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Don't Overlook The Need for Back-To-School Eye Exams

Armen Hareyan's picture

Eye Exam for Children

A perfect score on a school eye exam doesn't rate 20/20.

"The problem with screening children in school is that it is a threshold test," said Dr. Richard A. Lewis, a professor of ophthalmology, pediatrics, medicine and molecular and human genetics at Baylor College of Medicine in Houston. "A child can have 20/25 or 20/30 vision and still pass, and a vision problem is not necessarily detected early."

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Children usually are screened when they reach school age. The tests are subjective, meaning that children must be verbal and must be able to distinguish letters, numbers or figures in order to pass. In comparison, a complete medical eye exam by a professional tests for depth perception, peripheral vision, and astigmatism.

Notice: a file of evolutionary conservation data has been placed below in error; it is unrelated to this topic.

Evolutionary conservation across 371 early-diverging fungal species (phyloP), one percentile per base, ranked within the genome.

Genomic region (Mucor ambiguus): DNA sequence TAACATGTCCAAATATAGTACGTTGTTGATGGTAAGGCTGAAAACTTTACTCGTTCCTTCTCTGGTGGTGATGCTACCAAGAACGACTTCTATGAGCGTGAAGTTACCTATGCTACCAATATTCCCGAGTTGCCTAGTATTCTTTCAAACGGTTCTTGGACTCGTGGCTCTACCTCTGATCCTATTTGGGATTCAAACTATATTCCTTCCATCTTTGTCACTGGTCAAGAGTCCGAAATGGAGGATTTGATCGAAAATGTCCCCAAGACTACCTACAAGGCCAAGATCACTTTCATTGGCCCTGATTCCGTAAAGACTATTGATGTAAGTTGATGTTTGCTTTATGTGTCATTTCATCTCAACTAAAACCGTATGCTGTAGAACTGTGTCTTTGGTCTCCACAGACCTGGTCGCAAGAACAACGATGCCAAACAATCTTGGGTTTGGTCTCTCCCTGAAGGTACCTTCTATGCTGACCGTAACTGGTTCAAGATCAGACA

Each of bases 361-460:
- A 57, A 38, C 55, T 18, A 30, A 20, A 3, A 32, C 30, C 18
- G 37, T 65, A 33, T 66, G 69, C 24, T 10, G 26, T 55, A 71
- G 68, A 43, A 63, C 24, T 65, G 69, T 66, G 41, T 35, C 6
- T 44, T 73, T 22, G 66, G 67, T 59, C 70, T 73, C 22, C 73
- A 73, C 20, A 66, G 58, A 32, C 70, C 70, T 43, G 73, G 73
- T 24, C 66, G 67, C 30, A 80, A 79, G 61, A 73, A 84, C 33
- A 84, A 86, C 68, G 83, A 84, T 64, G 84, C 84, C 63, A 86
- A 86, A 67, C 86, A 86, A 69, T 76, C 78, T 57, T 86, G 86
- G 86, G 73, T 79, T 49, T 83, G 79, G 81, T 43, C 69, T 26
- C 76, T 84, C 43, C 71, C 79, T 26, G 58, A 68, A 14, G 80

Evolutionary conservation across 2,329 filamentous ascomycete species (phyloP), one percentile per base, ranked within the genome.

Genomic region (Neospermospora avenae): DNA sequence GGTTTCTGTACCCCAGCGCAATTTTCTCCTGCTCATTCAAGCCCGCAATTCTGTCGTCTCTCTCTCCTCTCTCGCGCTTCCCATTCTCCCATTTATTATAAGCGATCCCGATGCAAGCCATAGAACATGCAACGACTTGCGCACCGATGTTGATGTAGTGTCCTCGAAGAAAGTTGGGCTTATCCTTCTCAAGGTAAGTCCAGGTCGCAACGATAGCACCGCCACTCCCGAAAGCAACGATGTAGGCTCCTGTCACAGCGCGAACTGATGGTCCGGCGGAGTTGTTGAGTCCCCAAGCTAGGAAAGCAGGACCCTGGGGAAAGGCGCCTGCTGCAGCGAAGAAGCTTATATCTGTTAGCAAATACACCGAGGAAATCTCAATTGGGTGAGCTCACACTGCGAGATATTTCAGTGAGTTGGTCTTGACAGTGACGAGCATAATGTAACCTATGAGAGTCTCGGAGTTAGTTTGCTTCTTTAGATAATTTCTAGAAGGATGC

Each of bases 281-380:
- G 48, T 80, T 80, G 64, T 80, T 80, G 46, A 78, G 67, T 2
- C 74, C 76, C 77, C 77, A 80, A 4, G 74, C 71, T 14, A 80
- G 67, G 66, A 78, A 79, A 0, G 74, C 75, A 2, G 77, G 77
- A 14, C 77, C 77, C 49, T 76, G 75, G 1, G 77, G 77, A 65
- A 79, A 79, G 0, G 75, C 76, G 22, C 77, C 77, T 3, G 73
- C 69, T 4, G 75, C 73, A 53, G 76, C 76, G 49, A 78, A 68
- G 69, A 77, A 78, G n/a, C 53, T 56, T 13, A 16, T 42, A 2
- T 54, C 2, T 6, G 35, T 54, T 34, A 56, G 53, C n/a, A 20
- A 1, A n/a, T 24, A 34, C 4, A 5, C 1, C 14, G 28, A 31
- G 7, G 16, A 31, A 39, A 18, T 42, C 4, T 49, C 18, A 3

"Starting at age five, children should be screened for an eye exam by a professional annually," Lewis said. "However, if a parent notices behavior such as a child holding an object unusually close to the face, or sitting directly in front of the television, it might be time to make an eye appointment."

Signs that teachers can look for include squinting, or a child frequently coming to the front of the classroom to see the board, or lack of interest in reading because he can't see the books well. Sometimes a child may simply seem to be "daydreaming" because he cannot see the board, so he appears not interested in the material. Parents who have other children who wear glasses need to watch siblings for signs of poor vision, since family history may also play a role in the recurrence of vision problems.

"If one child has nearsightedness, parents should carefully monitor other children for signs that might indicate the need for corrective lenses," said Lewis.